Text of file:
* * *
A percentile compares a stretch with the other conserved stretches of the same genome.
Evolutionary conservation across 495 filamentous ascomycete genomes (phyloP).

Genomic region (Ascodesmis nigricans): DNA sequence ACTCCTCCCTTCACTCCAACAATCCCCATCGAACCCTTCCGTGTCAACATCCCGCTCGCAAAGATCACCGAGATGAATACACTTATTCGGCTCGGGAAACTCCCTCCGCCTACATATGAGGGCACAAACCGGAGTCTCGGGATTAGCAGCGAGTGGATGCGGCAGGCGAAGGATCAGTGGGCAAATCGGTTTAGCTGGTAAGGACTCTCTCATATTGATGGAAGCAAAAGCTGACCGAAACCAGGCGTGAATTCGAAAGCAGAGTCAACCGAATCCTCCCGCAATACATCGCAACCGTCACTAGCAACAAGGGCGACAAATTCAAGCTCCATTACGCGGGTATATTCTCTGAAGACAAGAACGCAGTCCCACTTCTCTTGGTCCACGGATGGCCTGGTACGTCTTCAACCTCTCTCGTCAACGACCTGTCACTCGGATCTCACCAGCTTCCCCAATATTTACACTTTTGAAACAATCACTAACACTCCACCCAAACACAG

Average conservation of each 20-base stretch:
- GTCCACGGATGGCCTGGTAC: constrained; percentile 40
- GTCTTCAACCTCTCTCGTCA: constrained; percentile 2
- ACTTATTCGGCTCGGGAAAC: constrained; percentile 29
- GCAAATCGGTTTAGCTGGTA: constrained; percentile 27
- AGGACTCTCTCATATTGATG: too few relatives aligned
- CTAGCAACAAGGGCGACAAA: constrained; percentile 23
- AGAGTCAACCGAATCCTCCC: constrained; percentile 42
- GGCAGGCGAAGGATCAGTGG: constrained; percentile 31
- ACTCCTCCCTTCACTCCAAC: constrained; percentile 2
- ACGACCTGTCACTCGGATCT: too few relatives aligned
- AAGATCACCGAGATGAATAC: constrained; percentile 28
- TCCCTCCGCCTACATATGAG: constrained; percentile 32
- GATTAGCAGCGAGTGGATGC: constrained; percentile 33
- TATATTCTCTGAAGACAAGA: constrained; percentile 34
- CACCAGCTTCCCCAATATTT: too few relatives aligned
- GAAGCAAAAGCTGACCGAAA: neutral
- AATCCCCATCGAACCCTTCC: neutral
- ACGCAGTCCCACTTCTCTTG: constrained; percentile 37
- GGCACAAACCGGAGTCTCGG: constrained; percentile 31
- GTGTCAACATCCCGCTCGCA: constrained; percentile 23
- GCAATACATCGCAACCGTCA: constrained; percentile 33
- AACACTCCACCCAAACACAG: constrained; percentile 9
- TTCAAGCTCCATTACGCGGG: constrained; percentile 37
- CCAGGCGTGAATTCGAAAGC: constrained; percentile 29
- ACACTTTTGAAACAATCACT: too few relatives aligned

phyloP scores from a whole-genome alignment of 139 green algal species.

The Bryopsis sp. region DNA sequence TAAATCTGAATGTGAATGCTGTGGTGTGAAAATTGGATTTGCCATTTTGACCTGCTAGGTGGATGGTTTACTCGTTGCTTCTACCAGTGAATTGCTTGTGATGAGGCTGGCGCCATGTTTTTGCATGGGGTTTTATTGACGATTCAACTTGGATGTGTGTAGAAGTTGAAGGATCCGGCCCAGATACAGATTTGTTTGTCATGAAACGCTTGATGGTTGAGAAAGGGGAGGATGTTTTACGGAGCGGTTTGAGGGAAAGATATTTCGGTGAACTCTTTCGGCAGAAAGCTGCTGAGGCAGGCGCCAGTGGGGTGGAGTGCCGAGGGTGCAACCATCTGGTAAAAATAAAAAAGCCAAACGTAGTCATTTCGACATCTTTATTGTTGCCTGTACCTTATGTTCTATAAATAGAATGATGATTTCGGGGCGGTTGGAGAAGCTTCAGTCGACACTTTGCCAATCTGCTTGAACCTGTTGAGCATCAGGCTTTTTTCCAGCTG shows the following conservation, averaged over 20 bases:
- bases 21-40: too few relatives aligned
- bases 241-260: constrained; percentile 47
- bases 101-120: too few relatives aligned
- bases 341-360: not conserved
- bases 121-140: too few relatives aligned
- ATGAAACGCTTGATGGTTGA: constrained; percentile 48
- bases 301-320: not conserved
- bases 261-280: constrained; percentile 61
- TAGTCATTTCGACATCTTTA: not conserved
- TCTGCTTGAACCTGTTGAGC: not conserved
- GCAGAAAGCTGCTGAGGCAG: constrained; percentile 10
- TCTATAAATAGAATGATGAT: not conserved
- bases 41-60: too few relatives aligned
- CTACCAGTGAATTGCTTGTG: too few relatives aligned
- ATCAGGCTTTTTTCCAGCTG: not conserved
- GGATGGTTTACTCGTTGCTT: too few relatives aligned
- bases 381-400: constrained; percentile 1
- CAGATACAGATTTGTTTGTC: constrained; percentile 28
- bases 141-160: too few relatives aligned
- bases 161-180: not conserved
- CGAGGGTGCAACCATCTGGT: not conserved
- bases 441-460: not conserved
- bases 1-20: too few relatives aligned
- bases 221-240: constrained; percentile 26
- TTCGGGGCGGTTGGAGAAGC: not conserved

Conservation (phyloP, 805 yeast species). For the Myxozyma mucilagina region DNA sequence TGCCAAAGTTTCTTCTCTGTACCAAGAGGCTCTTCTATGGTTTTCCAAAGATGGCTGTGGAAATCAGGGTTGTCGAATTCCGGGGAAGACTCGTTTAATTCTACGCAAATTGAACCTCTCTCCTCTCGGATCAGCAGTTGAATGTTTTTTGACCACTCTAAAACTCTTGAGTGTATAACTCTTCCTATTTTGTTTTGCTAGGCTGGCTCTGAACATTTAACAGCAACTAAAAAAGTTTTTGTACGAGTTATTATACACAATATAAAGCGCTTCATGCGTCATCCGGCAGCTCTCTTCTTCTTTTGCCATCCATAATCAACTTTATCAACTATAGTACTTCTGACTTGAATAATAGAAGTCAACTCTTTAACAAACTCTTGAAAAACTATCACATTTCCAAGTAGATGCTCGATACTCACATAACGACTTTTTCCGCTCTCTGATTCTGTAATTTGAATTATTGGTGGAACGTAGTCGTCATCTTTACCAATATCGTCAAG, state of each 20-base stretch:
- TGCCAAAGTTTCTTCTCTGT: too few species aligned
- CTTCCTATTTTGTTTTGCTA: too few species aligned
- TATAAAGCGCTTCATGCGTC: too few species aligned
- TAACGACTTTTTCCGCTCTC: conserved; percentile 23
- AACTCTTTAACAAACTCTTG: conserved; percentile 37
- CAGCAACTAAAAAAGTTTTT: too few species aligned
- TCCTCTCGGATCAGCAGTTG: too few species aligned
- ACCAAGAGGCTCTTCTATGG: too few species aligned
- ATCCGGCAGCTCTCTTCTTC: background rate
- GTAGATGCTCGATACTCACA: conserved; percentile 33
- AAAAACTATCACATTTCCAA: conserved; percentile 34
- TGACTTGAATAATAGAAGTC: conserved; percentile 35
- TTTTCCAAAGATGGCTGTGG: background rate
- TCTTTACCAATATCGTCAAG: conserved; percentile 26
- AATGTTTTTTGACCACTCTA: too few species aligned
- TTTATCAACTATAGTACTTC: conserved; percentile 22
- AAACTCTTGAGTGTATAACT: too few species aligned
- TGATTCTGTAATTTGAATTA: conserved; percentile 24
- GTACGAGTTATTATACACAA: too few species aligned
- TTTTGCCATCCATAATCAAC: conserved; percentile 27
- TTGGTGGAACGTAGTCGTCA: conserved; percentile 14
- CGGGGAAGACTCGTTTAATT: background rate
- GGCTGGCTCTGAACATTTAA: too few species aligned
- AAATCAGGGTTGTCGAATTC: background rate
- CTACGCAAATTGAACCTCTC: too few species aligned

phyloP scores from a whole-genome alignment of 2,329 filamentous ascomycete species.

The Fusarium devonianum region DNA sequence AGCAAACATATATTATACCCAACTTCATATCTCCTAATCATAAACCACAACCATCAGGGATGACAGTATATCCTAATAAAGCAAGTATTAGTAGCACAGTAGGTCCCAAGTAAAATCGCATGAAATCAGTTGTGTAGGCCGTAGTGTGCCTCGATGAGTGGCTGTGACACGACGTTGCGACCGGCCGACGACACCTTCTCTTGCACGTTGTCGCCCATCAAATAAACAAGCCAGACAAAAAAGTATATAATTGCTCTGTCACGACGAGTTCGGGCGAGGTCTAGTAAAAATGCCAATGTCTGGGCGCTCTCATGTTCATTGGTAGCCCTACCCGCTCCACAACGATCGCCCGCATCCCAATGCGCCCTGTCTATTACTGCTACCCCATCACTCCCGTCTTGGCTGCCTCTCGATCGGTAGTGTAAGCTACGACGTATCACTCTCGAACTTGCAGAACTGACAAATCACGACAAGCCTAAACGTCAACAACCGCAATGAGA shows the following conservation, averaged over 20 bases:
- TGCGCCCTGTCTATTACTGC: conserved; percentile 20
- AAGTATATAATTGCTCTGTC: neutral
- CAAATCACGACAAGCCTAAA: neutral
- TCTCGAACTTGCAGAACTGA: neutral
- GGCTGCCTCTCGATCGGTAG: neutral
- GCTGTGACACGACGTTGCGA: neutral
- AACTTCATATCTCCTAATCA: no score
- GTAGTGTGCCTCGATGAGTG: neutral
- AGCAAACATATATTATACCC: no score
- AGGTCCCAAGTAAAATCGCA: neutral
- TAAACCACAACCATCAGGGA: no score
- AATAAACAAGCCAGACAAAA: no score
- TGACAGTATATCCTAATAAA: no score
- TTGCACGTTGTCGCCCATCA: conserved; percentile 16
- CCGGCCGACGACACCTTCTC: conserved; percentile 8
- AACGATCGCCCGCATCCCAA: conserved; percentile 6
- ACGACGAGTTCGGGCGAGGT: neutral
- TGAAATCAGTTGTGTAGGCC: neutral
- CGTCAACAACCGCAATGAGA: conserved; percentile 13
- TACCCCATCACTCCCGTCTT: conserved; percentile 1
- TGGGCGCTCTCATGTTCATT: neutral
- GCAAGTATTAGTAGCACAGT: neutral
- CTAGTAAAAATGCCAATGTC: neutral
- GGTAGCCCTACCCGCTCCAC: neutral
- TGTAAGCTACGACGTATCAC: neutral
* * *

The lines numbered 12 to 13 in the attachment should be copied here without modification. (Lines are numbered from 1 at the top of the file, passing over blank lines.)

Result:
- GGCAGGCGAAGGATCAGTGG: constrained; percentile 31
- ACTCCTCCCTTCACTCCAAC: constrained; percentile 2